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Community Ecology, Scale, and the Instability of the Stability Concept

E. D. McCoy and Kristin Shrader-Frechette
PSA: Proceedings of the Biennial Meeting of the Philosophy of Science Association
Vol. 1992, Volume One: Contributed Papers (1992), pp. 184-199
Stable URL: http://www.jstor.org/stable/192754
Page Count: 16
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Since scans are not currently available to screen readers, please contact JSTOR User Support for access. We'll provide a PDF copy for your screen reader.
Community Ecology, Scale, and the Instability of the Stability Concept
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Abstract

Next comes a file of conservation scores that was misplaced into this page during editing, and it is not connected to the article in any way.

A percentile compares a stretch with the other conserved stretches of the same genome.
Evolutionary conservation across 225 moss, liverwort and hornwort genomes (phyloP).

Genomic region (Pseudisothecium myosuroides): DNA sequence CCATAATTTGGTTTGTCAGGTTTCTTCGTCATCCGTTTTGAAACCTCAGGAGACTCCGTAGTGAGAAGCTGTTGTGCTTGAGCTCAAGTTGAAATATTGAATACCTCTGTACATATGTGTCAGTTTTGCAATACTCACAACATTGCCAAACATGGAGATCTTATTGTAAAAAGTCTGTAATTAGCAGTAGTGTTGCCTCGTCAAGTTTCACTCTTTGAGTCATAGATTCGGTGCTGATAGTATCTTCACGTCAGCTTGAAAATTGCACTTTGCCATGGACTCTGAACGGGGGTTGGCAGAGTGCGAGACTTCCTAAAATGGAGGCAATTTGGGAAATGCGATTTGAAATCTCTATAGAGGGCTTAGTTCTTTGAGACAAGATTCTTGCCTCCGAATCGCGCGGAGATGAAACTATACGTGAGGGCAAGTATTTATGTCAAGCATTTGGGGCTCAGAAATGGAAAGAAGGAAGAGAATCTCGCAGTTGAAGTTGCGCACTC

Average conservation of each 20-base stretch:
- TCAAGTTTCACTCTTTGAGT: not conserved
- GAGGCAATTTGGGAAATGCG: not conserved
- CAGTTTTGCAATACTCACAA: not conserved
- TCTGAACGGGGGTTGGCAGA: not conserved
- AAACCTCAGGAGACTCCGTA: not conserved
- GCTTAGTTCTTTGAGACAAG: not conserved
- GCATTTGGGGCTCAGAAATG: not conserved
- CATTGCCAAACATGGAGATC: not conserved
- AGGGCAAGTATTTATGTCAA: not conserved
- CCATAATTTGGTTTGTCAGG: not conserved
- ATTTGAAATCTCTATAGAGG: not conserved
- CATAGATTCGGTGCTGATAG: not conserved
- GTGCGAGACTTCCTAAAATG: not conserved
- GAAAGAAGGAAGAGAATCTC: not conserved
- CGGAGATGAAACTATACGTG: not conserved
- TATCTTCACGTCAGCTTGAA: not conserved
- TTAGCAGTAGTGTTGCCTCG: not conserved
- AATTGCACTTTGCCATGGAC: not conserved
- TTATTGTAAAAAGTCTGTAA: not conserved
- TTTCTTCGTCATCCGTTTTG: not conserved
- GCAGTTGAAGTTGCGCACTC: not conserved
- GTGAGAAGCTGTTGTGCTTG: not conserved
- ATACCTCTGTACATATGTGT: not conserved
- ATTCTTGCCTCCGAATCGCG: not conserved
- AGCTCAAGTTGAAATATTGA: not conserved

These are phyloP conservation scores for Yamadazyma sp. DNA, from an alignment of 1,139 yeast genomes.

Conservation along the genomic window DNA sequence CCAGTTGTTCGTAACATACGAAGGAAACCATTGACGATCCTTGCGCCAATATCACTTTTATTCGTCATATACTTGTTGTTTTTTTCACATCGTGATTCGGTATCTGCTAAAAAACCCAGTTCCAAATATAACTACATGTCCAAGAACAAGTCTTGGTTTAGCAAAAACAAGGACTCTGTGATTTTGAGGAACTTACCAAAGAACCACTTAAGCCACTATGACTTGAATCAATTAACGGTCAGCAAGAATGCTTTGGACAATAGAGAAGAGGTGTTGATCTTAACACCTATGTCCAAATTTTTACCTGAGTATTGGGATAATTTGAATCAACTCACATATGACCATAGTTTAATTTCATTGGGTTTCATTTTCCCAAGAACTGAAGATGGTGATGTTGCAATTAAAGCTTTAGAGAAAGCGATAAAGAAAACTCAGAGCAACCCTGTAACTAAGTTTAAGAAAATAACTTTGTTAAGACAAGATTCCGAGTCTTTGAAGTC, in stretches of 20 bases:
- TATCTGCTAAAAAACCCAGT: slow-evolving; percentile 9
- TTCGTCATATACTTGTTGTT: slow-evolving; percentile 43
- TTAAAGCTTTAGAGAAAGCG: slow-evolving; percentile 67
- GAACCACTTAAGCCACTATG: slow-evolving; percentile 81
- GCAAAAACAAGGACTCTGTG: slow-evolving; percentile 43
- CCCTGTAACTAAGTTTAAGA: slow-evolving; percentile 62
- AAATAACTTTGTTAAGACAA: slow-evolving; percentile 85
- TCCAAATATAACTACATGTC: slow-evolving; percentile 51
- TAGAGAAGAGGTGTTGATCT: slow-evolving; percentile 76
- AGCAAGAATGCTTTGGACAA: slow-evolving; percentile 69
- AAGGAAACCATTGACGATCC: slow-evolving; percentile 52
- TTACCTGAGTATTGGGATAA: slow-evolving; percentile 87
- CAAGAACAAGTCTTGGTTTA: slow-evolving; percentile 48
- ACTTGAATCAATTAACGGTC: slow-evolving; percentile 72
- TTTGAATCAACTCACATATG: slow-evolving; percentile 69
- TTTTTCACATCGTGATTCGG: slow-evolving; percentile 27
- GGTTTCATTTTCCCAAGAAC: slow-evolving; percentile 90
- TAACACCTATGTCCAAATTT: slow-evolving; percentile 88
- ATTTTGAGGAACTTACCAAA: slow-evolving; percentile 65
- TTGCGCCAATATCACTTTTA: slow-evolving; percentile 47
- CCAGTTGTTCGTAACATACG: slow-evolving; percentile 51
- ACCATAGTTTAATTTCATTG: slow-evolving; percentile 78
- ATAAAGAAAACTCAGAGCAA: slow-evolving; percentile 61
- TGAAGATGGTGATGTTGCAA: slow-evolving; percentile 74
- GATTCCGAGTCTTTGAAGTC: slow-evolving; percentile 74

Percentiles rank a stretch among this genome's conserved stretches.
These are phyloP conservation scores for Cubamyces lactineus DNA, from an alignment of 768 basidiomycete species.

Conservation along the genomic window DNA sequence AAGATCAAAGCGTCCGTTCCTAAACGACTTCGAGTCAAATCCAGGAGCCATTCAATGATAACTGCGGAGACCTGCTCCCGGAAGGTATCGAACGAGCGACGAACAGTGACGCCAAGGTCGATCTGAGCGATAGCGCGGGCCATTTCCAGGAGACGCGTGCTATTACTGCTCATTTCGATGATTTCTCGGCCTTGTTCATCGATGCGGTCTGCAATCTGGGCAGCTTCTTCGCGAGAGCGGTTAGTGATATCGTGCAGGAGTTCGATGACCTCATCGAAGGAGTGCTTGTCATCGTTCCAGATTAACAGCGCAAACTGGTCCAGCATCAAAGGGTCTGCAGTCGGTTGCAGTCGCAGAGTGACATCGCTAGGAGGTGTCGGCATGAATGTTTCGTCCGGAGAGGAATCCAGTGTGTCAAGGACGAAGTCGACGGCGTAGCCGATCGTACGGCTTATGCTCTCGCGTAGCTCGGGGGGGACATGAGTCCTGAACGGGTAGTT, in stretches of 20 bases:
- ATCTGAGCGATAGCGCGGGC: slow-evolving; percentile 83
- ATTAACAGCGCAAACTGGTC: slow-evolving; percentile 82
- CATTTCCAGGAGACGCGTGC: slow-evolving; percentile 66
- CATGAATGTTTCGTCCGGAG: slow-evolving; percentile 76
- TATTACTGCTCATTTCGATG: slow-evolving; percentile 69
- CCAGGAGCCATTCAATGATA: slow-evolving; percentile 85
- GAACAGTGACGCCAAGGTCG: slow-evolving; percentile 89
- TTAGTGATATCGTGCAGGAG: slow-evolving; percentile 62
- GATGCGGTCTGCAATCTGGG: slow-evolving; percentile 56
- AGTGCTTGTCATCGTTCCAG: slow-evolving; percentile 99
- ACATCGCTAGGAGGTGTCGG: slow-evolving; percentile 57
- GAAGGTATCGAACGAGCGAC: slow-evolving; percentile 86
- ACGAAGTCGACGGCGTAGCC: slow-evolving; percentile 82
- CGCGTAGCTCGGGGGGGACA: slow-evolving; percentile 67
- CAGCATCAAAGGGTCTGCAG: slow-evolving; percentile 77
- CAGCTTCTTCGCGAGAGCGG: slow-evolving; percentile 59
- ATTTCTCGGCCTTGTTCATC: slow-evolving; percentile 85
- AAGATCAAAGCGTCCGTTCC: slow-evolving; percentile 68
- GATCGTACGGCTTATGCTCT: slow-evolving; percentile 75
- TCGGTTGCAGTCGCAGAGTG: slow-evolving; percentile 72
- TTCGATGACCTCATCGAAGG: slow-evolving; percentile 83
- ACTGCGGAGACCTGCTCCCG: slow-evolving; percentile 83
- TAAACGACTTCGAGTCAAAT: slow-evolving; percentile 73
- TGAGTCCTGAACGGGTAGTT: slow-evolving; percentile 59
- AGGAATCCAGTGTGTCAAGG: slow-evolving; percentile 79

We examine the evolution of the concept of stability in community ecology, arguing that biologists have moved from an emphasis on biotic communities characterized by static balance, to one of dynamic balance (returning to equilibrium after perturbation), to the current concept of stability as persistence. Using Wimsatt's (1987) analysis of how false models can often lead to better ones, we argue that failed attempts to link complexity with stability have significant heuristic value for community ecologists. Nevertheless, we argue that, (A) because there is no common characteristic that stability terms presuppose, community ecology might be better served by abandoning the concept of stability and by employing instead specific terms such as 'persistence', 'resistance', and 'variability'. (B) The current emphasis (of stability terms) on persistence of species provides little basis for explaining possible mechanisms that might account for persistence.

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